- Annual fees. Most student credit cards come with a low annual fee to help keep account costs down. Some options may even offer no annual fee for a limited time or for the life of the card. When you're comparing student credit cards, remember to think about if you can afford the annual fee and check the terms and conditions for any annual fee waivers available to students.
- Purchase rate. This is the standard variable interest rate that’s applied to new purchases made on the card. Student credit card purchase rates range from around 11% per annum (p.a.) to 22% p.a. The higher your purchase rate, the more interest you will have to pay if you carry a balance on your card.
- Cash advance rate. This is the standard variable interest rate that’s applied to cash advance transactions such as ATM withdrawals, gambling purchases, payment for foreign currency and even some bill payments. The cash advance rate is typically the highest interest rate on a credit card and usually ranges from around 19% p.a. to 22% p.a. The cash advance rate is applied immediately from the time a cash advance transaction is made.
- Cash advance fee. If you use your credit card for a cash advance transaction, you will also be charged a fee worth around 2% to 3% of the total transaction cost. For example, if you used your credit card to withdraw $500 from an ATM, the cash advance fee would be $10–$15. The high cost of cash advances means they should be avoided as much as possible when you have a credit card.
- Foreign transaction fees. Most credit cards charge a fee when you use it to make purchases overseas or with an international retailer online. This fee is usually between 2% and 3.5% of the total transaction. You can avoid this cost by considering credit cards with no foreign transaction fees or other options such as travel money cards.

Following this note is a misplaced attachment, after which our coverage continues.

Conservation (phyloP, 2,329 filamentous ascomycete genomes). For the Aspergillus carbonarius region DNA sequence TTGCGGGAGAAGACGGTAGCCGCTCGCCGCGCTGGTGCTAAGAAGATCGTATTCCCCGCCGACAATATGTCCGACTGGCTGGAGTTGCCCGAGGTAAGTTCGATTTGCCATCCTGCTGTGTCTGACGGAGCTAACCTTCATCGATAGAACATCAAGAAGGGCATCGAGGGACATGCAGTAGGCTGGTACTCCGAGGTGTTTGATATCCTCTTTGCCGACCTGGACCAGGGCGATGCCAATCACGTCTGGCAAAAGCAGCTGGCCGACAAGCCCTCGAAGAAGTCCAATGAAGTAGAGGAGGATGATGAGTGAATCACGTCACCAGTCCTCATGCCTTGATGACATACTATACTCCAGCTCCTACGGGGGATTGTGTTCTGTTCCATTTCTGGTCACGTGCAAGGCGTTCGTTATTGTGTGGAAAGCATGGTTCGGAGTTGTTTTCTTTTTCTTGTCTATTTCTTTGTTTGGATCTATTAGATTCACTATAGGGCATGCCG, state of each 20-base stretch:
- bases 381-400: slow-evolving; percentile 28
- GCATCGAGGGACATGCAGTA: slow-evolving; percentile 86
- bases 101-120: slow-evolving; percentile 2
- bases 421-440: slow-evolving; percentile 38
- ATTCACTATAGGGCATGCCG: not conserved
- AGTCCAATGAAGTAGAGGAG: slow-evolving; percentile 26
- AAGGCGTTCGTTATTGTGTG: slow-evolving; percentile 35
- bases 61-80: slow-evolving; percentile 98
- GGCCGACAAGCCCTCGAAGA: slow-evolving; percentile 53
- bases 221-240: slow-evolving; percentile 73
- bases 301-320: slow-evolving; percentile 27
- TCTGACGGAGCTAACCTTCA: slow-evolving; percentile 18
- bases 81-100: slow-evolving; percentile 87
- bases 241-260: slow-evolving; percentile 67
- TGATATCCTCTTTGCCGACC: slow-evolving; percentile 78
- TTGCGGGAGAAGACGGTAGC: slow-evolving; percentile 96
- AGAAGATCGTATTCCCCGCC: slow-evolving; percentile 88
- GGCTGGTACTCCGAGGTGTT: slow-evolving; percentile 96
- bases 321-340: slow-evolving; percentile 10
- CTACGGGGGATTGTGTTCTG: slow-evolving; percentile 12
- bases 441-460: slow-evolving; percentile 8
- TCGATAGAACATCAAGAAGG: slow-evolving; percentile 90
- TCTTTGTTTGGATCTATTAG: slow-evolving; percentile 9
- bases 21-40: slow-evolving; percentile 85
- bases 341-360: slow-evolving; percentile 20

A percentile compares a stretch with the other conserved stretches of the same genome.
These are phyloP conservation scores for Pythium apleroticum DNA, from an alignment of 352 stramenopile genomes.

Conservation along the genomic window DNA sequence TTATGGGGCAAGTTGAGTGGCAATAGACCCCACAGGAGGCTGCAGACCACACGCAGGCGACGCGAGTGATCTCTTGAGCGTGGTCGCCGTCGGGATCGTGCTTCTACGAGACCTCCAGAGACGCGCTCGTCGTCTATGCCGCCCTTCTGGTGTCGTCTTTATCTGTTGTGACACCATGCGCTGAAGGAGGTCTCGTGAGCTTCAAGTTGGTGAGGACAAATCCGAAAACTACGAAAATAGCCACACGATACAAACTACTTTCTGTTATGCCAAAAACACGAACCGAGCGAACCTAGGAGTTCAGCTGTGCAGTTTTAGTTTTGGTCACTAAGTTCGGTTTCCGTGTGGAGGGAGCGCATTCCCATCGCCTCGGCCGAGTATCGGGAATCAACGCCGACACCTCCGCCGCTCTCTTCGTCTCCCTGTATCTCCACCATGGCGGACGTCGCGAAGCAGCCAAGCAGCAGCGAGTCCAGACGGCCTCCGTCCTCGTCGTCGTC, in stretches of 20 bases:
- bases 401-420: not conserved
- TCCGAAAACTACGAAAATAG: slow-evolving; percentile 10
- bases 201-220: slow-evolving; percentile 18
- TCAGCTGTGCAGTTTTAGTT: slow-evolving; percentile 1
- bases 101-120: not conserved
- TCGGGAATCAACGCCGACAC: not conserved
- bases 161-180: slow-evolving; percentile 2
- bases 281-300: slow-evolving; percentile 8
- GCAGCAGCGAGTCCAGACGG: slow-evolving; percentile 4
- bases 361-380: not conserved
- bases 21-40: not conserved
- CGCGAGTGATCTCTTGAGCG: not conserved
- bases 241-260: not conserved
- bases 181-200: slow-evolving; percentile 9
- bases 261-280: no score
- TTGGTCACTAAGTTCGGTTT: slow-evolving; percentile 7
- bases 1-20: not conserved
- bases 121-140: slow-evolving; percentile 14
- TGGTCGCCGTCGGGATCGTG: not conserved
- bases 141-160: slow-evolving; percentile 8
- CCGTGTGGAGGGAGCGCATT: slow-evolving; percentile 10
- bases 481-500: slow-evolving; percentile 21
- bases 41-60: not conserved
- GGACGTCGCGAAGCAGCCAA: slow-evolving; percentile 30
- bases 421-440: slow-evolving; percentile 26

- Other fees. Other fees that may apply when you have a student credit card include late payment fees and charges for going over your credit limit. Always check the credit card’s product disclosure statement for full details so that you can factor in all the costs before you apply for a card.
Should I get a student credit card?
Student credit cards can offer you more flexibility when you're not on a regular income or have expenses you need to deal with between paydays. But they're not right for everyone. Consider the following questions before you apply for a student credit card to decide if it's an option that will work for you:
- Why do you want a credit card? Is it to manage your expenses between paydays, to have access to funds while travelling or to build up your credit? Thinking about your reasons for wanting a credit card will help you figure out if it’s right for you and also make it easier to compare different options.
- Are you planning on applying for other loans in the future? Lenders consider your credit history when you apply for any form of credit, including cards, personal loans, car loans and mortgages. Getting a credit card and using it responsibly can help you build up a good credit history and credit score so that it is easier to get approved for other financial products in the future. On the flipside, if you don't use a credit card responsibly, it could have a negative impact on your credit history.
- Will you be able to pay off the card in full every month? Paying off your card in full helps you avoid interest charges, reduces the risk of debt and can help build up good credit history. Looking at your current income and budget, then considering how credit card payments would fit in, will help you figure out if a card is the right option for you at this stage of your life.